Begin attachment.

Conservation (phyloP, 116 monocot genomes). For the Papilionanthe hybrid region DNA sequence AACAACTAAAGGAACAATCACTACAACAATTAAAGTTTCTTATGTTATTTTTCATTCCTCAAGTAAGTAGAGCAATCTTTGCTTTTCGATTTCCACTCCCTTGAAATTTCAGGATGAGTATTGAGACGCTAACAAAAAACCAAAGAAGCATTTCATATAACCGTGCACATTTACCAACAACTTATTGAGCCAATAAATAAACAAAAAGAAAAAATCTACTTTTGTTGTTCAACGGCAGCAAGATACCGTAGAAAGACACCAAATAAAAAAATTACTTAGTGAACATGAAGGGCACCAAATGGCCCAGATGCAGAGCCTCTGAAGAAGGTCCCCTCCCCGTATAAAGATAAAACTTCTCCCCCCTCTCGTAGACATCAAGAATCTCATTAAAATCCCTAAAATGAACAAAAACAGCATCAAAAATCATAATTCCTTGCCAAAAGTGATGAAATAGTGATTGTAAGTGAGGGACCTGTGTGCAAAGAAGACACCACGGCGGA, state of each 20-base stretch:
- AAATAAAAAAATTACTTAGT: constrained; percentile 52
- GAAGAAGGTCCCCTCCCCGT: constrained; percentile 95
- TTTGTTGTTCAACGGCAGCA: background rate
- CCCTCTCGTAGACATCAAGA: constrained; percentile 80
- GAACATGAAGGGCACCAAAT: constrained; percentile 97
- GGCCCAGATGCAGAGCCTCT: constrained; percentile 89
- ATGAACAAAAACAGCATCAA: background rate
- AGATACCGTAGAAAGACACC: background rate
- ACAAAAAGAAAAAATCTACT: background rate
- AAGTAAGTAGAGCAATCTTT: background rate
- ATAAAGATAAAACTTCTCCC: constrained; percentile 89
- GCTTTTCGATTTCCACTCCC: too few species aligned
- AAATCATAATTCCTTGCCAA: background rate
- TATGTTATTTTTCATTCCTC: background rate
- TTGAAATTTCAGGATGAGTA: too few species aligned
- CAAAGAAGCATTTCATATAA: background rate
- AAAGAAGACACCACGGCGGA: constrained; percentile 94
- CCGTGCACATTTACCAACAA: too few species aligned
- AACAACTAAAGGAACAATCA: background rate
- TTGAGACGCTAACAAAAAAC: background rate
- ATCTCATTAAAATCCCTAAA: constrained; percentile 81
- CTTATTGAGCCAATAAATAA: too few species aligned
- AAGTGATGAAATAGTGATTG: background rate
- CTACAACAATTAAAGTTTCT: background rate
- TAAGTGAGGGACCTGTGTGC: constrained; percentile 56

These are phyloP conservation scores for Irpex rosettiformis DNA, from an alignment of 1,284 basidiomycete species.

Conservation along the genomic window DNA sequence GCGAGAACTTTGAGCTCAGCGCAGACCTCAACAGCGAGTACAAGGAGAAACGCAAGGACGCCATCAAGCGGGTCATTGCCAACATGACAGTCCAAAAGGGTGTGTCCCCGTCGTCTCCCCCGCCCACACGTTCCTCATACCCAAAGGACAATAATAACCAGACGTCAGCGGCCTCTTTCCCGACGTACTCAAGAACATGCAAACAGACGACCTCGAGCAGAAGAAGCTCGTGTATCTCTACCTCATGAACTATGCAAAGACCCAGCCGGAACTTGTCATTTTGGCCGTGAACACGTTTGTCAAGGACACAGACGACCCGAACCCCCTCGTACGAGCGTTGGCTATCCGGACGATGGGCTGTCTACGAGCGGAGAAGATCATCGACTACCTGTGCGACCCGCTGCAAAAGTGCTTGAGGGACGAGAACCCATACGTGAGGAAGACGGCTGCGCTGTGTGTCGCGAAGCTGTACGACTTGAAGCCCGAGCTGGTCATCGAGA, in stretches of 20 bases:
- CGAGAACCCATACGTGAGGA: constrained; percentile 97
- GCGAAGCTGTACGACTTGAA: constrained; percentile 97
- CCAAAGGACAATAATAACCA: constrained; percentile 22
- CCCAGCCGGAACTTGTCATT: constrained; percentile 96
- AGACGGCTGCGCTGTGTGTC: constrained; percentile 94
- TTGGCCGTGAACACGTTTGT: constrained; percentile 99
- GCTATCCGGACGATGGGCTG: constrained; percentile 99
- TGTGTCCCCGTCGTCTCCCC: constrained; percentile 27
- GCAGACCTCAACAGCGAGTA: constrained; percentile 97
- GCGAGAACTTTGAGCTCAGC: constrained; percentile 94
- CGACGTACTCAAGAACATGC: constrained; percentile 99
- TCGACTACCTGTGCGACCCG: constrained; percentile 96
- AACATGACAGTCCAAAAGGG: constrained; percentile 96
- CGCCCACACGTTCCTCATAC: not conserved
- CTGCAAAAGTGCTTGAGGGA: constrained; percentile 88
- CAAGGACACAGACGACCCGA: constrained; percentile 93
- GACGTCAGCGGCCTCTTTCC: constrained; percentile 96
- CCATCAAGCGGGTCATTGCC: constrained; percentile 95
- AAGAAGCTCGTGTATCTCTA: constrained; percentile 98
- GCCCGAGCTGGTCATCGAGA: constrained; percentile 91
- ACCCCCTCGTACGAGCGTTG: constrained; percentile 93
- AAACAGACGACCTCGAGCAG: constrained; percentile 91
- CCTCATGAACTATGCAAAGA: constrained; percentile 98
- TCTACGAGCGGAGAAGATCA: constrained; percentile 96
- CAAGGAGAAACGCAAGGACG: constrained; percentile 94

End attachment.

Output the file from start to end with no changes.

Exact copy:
Conservation (phyloP, 116 monocot genomes). For the Papilionanthe hybrid region DNA sequence AACAACTAAAGGAACAATCACTACAACAATTAAAGTTTCTTATGTTATTTTTCATTCCTCAAGTAAGTAGAGCAATCTTTGCTTTTCGATTTCCACTCCCTTGAAATTTCAGGATGAGTATTGAGACGCTAACAAAAAACCAAAGAAGCATTTCATATAACCGTGCACATTTACCAACAACTTATTGAGCCAATAAATAAACAAAAAGAAAAAATCTACTTTTGTTGTTCAACGGCAGCAAGATACCGTAGAAAGACACCAAATAAAAAAATTACTTAGTGAACATGAAGGGCACCAAATGGCCCAGATGCAGAGCCTCTGAAGAAGGTCCCCTCCCCGTATAAAGATAAAACTTCTCCCCCCTCTCGTAGACATCAAGAATCTCATTAAAATCCCTAAAATGAACAAAAACAGCATCAAAAATCATAATTCCTTGCCAAAAGTGATGAAATAGTGATTGTAAGTGAGGGACCTGTGTGCAAAGAAGACACCACGGCGGA, state of each 20-base stretch:
- AAATAAAAAAATTACTTAGT: constrained; percentile 52
- GAAGAAGGTCCCCTCCCCGT: constrained; percentile 95
- TTTGTTGTTCAACGGCAGCA: background rate
- CCCTCTCGTAGACATCAAGA: constrained; percentile 80
- GAACATGAAGGGCACCAAAT: constrained; percentile 97
- GGCCCAGATGCAGAGCCTCT: constrained; percentile 89
- ATGAACAAAAACAGCATCAA: background rate
- AGATACCGTAGAAAGACACC: background rate
- ACAAAAAGAAAAAATCTACT: background rate
- AAGTAAGTAGAGCAATCTTT: background rate
- ATAAAGATAAAACTTCTCCC: constrained; percentile 89
- GCTTTTCGATTTCCACTCCC: too few species aligned
- AAATCATAATTCCTTGCCAA: background rate
- TATGTTATTTTTCATTCCTC: background rate
- TTGAAATTTCAGGATGAGTA: too few species aligned
- CAAAGAAGCATTTCATATAA: background rate
- AAAGAAGACACCACGGCGGA: constrained; percentile 94
- CCGTGCACATTTACCAACAA: too few species aligned
- AACAACTAAAGGAACAATCA: background rate
- TTGAGACGCTAACAAAAAAC: background rate
- ATCTCATTAAAATCCCTAAA: constrained; percentile 81
- CTTATTGAGCCAATAAATAA: too few species aligned
- AAGTGATGAAATAGTGATTG: background rate
- CTACAACAATTAAAGTTTCT: background rate
- TAAGTGAGGGACCTGTGTGC: constrained; percentile 56

These are phyloP conservation scores for Irpex rosettiformis DNA, from an alignment of 1,284 basidiomycete species.

Conservation along the genomic window DNA sequence GCGAGAACTTTGAGCTCAGCGCAGACCTCAACAGCGAGTACAAGGAGAAACGCAAGGACGCCATCAAGCGGGTCATTGCCAACATGACAGTCCAAAAGGGTGTGTCCCCGTCGTCTCCCCCGCCCACACGTTCCTCATACCCAAAGGACAATAATAACCAGACGTCAGCGGCCTCTTTCCCGACGTACTCAAGAACATGCAAACAGACGACCTCGAGCAGAAGAAGCTCGTGTATCTCTACCTCATGAACTATGCAAAGACCCAGCCGGAACTTGTCATTTTGGCCGTGAACACGTTTGTCAAGGACACAGACGACCCGAACCCCCTCGTACGAGCGTTGGCTATCCGGACGATGGGCTGTCTACGAGCGGAGAAGATCATCGACTACCTGTGCGACCCGCTGCAAAAGTGCTTGAGGGACGAGAACCCATACGTGAGGAAGACGGCTGCGCTGTGTGTCGCGAAGCTGTACGACTTGAAGCCCGAGCTGGTCATCGAGA, in stretches of 20 bases:
- CGAGAACCCATACGTGAGGA: constrained; percentile 97
- GCGAAGCTGTACGACTTGAA: constrained; percentile 97
- CCAAAGGACAATAATAACCA: constrained; percentile 22
- CCCAGCCGGAACTTGTCATT: constrained; percentile 96
- AGACGGCTGCGCTGTGTGTC: constrained; percentile 94
- TTGGCCGTGAACACGTTTGT: constrained; percentile 99
- GCTATCCGGACGATGGGCTG: constrained; percentile 99
- TGTGTCCCCGTCGTCTCCCC: constrained; percentile 27
- GCAGACCTCAACAGCGAGTA: constrained; percentile 97
- GCGAGAACTTTGAGCTCAGC: constrained; percentile 94
- CGACGTACTCAAGAACATGC: constrained; percentile 99
- TCGACTACCTGTGCGACCCG: constrained; percentile 96
- AACATGACAGTCCAAAAGGG: constrained; percentile 96
- CGCCCACACGTTCCTCATAC: not conserved
- CTGCAAAAGTGCTTGAGGGA: constrained; percentile 88
- CAAGGACACAGACGACCCGA: constrained; percentile 93
- GACGTCAGCGGCCTCTTTCC: constrained; percentile 96
- CCATCAAGCGGGTCATTGCC: constrained; percentile 95
- AAGAAGCTCGTGTATCTCTA: constrained; percentile 98
- GCCCGAGCTGGTCATCGAGA: constrained; percentile 91
- ACCCCCTCGTACGAGCGTTG: constrained; percentile 93
- AAACAGACGACCTCGAGCAG: constrained; percentile 91
- CCTCATGAACTATGCAAAGA: constrained; percentile 98
- TCTACGAGCGGAGAAGATCA: constrained; percentile 96
- CAAGGAGAAACGCAAGGACG: constrained; percentile 94